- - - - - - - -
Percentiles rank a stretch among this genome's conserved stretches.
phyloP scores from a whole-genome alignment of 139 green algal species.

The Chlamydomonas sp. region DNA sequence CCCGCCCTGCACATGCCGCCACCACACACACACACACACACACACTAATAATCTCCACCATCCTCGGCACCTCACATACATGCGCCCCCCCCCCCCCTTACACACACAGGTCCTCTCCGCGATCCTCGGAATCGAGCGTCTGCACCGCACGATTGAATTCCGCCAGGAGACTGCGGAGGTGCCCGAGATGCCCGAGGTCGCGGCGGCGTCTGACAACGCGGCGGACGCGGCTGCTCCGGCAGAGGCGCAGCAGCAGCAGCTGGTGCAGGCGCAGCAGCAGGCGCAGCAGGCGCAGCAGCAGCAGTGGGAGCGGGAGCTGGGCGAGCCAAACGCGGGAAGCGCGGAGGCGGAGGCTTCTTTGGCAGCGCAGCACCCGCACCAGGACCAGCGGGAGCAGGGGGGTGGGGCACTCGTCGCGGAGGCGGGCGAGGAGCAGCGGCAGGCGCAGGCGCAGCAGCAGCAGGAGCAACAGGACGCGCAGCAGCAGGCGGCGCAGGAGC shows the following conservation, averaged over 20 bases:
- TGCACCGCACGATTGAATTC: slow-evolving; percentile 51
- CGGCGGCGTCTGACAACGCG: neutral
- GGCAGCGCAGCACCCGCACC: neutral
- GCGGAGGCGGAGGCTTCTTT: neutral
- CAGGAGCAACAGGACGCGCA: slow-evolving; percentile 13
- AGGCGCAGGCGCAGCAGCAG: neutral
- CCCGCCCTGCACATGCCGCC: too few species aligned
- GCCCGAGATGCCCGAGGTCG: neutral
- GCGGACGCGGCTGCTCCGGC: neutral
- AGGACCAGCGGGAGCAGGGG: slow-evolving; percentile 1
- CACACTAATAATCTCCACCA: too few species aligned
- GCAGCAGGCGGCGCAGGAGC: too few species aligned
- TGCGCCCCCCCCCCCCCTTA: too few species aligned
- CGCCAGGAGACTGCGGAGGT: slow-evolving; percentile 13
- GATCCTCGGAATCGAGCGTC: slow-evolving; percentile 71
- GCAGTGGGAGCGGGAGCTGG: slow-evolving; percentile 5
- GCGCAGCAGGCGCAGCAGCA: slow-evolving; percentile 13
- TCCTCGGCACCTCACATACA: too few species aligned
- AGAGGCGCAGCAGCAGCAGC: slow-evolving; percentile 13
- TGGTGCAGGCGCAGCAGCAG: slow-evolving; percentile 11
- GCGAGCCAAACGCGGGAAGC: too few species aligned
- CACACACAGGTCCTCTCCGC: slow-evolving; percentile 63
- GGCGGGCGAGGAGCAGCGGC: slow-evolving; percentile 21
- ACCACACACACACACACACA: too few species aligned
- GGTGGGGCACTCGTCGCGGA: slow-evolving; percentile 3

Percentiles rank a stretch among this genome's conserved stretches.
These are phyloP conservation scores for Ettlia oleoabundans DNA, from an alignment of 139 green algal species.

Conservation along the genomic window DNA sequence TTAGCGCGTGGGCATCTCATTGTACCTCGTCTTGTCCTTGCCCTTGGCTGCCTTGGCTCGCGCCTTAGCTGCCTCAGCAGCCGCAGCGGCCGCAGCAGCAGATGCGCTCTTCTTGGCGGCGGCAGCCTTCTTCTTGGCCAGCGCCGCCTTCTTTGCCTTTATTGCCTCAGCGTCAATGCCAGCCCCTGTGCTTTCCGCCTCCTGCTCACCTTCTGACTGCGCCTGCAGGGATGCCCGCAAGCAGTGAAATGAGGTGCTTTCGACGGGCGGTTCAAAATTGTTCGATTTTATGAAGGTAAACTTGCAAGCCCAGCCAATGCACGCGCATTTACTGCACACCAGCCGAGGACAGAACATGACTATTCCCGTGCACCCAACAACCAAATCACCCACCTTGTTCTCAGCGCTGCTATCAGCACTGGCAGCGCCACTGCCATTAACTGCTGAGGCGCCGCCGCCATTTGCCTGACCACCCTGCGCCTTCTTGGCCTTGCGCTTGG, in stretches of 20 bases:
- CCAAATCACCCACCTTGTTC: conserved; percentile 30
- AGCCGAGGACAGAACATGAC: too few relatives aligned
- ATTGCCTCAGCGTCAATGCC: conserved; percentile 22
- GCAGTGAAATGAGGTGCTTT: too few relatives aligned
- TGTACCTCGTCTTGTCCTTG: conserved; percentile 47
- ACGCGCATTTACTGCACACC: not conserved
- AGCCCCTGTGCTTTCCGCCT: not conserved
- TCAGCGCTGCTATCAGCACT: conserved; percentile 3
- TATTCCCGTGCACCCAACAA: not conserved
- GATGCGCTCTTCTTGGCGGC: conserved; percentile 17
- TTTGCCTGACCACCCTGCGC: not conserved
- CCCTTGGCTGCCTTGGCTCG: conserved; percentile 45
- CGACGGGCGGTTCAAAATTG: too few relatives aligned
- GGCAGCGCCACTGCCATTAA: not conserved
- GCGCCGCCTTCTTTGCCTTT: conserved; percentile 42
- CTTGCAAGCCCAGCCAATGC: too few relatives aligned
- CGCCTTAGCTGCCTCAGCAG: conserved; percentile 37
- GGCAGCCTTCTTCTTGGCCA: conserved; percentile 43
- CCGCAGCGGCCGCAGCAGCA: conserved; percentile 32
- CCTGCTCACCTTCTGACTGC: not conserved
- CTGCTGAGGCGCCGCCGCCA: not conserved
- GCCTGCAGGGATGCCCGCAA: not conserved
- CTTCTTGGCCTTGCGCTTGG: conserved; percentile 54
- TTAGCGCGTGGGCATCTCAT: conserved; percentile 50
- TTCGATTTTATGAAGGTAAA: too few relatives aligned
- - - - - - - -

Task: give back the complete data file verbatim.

Percentiles rank a stretch among this genome's conserved stretches.
phyloP scores from a whole-genome alignment of 139 green algal species.

The Chlamydomonas sp. region DNA sequence CCCGCCCTGCACATGCCGCCACCACACACACACACACACACACACTAATAATCTCCACCATCCTCGGCACCTCACATACATGCGCCCCCCCCCCCCCTTACACACACAGGTCCTCTCCGCGATCCTCGGAATCGAGCGTCTGCACCGCACGATTGAATTCCGCCAGGAGACTGCGGAGGTGCCCGAGATGCCCGAGGTCGCGGCGGCGTCTGACAACGCGGCGGACGCGGCTGCTCCGGCAGAGGCGCAGCAGCAGCAGCTGGTGCAGGCGCAGCAGCAGGCGCAGCAGGCGCAGCAGCAGCAGTGGGAGCGGGAGCTGGGCGAGCCAAACGCGGGAAGCGCGGAGGCGGAGGCTTCTTTGGCAGCGCAGCACCCGCACCAGGACCAGCGGGAGCAGGGGGGTGGGGCACTCGTCGCGGAGGCGGGCGAGGAGCAGCGGCAGGCGCAGGCGCAGCAGCAGCAGGAGCAACAGGACGCGCAGCAGCAGGCGGCGCAGGAGC shows the following conservation, averaged over 20 bases:
- TGCACCGCACGATTGAATTC: slow-evolving; percentile 51
- CGGCGGCGTCTGACAACGCG: neutral
- GGCAGCGCAGCACCCGCACC: neutral
- GCGGAGGCGGAGGCTTCTTT: neutral
- CAGGAGCAACAGGACGCGCA: slow-evolving; percentile 13
- AGGCGCAGGCGCAGCAGCAG: neutral
- CCCGCCCTGCACATGCCGCC: too few species aligned
- GCCCGAGATGCCCGAGGTCG: neutral
- GCGGACGCGGCTGCTCCGGC: neutral
- AGGACCAGCGGGAGCAGGGG: slow-evolving; percentile 1
- CACACTAATAATCTCCACCA: too few species aligned
- GCAGCAGGCGGCGCAGGAGC: too few species aligned
- TGCGCCCCCCCCCCCCCTTA: too few species aligned
- CGCCAGGAGACTGCGGAGGT: slow-evolving; percentile 13
- GATCCTCGGAATCGAGCGTC: slow-evolving; percentile 71
- GCAGTGGGAGCGGGAGCTGG: slow-evolving; percentile 5
- GCGCAGCAGGCGCAGCAGCA: slow-evolving; percentile 13
- TCCTCGGCACCTCACATACA: too few species aligned
- AGAGGCGCAGCAGCAGCAGC: slow-evolving; percentile 13
- TGGTGCAGGCGCAGCAGCAG: slow-evolving; percentile 11
- GCGAGCCAAACGCGGGAAGC: too few species aligned
- CACACACAGGTCCTCTCCGC: slow-evolving; percentile 63
- GGCGGGCGAGGAGCAGCGGC: slow-evolving; percentile 21
- ACCACACACACACACACACA: too few species aligned
- GGTGGGGCACTCGTCGCGGA: slow-evolving; percentile 3

Percentiles rank a stretch among this genome's conserved stretches.
These are phyloP conservation scores for Ettlia oleoabundans DNA, from an alignment of 139 green algal species.

Conservation along the genomic window DNA sequence TTAGCGCGTGGGCATCTCATTGTACCTCGTCTTGTCCTTGCCCTTGGCTGCCTTGGCTCGCGCCTTAGCTGCCTCAGCAGCCGCAGCGGCCGCAGCAGCAGATGCGCTCTTCTTGGCGGCGGCAGCCTTCTTCTTGGCCAGCGCCGCCTTCTTTGCCTTTATTGCCTCAGCGTCAATGCCAGCCCCTGTGCTTTCCGCCTCCTGCTCACCTTCTGACTGCGCCTGCAGGGATGCCCGCAAGCAGTGAAATGAGGTGCTTTCGACGGGCGGTTCAAAATTGTTCGATTTTATGAAGGTAAACTTGCAAGCCCAGCCAATGCACGCGCATTTACTGCACACCAGCCGAGGACAGAACATGACTATTCCCGTGCACCCAACAACCAAATCACCCACCTTGTTCTCAGCGCTGCTATCAGCACTGGCAGCGCCACTGCCATTAACTGCTGAGGCGCCGCCGCCATTTGCCTGACCACCCTGCGCCTTCTTGGCCTTGCGCTTGG, in stretches of 20 bases:
- CCAAATCACCCACCTTGTTC: conserved; percentile 30
- AGCCGAGGACAGAACATGAC: too few relatives aligned
- ATTGCCTCAGCGTCAATGCC: conserved; percentile 22
- GCAGTGAAATGAGGTGCTTT: too few relatives aligned
- TGTACCTCGTCTTGTCCTTG: conserved; percentile 47
- ACGCGCATTTACTGCACACC: not conserved
- AGCCCCTGTGCTTTCCGCCT: not conserved
- TCAGCGCTGCTATCAGCACT: conserved; percentile 3
- TATTCCCGTGCACCCAACAA: not conserved
- GATGCGCTCTTCTTGGCGGC: conserved; percentile 17
- TTTGCCTGACCACCCTGCGC: not conserved
- CCCTTGGCTGCCTTGGCTCG: conserved; percentile 45
- CGACGGGCGGTTCAAAATTG: too few relatives aligned
- GGCAGCGCCACTGCCATTAA: not conserved
- GCGCCGCCTTCTTTGCCTTT: conserved; percentile 42
- CTTGCAAGCCCAGCCAATGC: too few relatives aligned
- CGCCTTAGCTGCCTCAGCAG: conserved; percentile 37
- GGCAGCCTTCTTCTTGGCCA: conserved; percentile 43
- CCGCAGCGGCCGCAGCAGCA: conserved; percentile 32
- CCTGCTCACCTTCTGACTGC: not conserved
- CTGCTGAGGCGCCGCCGCCA: not conserved
- GCCTGCAGGGATGCCCGCAA: not conserved
- CTTCTTGGCCTTGCGCTTGG: conserved; percentile 54
- TTAGCGCGTGGGCATCTCAT: conserved; percentile 50
- TTCGATTTTATGAAGGTAAA: too few relatives aligned